Prudden says if the land his hangar sits on is indeed on BLM land versus the property included in the county’s 1949 agreement with the Defense Department, then it might be subject to the Ruby Valley Treaty as well.

Asked what the treaty meant for the county’s case, Kunzi said its relevance was lost on him.

“The treaty was terminated in the 1970’s, but many Shoshone believe the treaty never resulted in a surrender of their lands. They believe the Shoshone Nation still has ownership of these lands, which covers much of central and eastern Nevada,” the district attorney said. “Mr. Prudden fails to articulate how his claim to title is perfected by the treaty. I do not believe he is a Native American and he certainly does not state he is a member of the Shoshone Nation or even if he was how he alone has ownership of the parcel at the Tonopah airport, possession of which was given to him through a lease with Nye County.”

Kunzi believes Prudden is simply trying to muddy the waters as much as possible. The man even filed a lien on the property against himself in order to fight the county’s effort.

“After the action was filed, he even recorded a lien on the property against himself as if this would stop our action. The problem is he has not even filed an answer to our complaint. If there were a rationale explanation for these arguments such are lost on me,” Kunzi said.

Prudden says he indeed did respond to the county’s complaint through letters to Judge Robert Lane and county commissioners. Lane responded that the information Prudden provided was “not a proper, legal motion as required by Nevada Rules of Civil Procedure.”

The longtime geologist and mining engineer says he was advised by Kunzi to hire an attorney. He told Lane as much in a letter dated July 20, that an attorney he consulted wanted $10,000 in advance for the case.

“This is another reason the district attorney wanted to force me into this situation. He advised me to hire an attorney, well that’s $20,000. Screw you Charlie Brown. I’m not going to pay one of your brethren $20,000 to represent me, I’ll represent myself,” Prudden said.

Prudden says he is in poor health, with mounting medical bills for a heart condition and after a two-year battle with cancer. He say he was planning to sell his building and land to pay some of his debts.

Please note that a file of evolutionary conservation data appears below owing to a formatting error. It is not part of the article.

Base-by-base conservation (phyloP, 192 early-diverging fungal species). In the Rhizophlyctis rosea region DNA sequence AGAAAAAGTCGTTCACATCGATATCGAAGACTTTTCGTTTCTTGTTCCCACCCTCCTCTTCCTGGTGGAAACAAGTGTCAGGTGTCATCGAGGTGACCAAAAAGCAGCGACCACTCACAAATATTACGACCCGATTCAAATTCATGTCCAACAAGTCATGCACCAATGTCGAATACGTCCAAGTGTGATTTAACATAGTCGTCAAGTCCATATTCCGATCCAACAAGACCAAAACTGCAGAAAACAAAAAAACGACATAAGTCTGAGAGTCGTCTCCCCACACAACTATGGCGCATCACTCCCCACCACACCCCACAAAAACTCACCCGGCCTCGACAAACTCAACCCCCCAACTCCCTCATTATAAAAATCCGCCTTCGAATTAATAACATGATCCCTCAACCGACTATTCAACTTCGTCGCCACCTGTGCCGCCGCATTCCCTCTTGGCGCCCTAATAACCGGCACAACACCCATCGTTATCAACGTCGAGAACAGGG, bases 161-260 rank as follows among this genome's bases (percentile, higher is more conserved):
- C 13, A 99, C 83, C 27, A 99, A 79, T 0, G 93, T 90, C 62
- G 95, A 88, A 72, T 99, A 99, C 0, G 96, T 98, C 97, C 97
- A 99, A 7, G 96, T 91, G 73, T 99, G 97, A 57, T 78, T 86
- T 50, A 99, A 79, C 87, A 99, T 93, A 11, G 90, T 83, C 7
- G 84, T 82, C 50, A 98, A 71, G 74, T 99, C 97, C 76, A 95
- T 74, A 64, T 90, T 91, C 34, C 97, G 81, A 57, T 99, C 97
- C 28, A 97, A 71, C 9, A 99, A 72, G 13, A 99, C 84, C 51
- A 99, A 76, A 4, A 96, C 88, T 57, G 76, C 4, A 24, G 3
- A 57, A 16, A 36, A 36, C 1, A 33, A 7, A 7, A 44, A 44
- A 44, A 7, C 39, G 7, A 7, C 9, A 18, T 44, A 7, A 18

“Last few years, I’ve been pretty much immersed in cancer. I have a heart issue now. And so I’m down to $13,000 and a Social Security check. That’s the reason I wanted to sell the building. I need to retire. I can’t retire if I have to pay all these bills, et cetera. I need to sell the building,” he said.

He added that he’s hosted a number of prospective buyers, all of whom eventually declined because, in his words, “they couldn’t do business with Nye County.” One buyer wanted the hangar to manufacture experimental parachutes. Another wanted to use it to house students for military-style security training. Today, Prudden says he rents the hangar to an airplane owner who uses it occasionally to store his plane. Prudden called the rental agreement an informal contract since he never received county approval to sublease the space.

Though he didn’t say as much in letters to Lane or to county commissioners, Prudden says he believes his putting the hangar up for sale gave county officials just the excuse they needed to do something they may have wanted to do for commercial reasons for a long time.

“The for sale sign is an excuse, a flat, simple, 100 percent excuse. It’s an excuse for takings. I pointed out to the commissioners that this was a takings, nothing else. I didn’t point any fingers at anybody of having any under the table commercial interests with respect to that building. But, I think the inference is there. Somebody is going to benefit from me losing that building,” he said.

Charles Watkins, a former deputy district attorney who initially filed the complaint against Prudden, says he never heard of any commercial interest in the property. He merely was assigned the task to clean up a muddied title.

Lorinda Wichman, the county commissioner whose district includes much of northern Nye County, says she is vaguely familiar with Prudden’s case but couldn’t offer much insight into the issue, save for saying it was all a title action long in the making.

“It’s a mess. Title out there has always been a problem,” she said.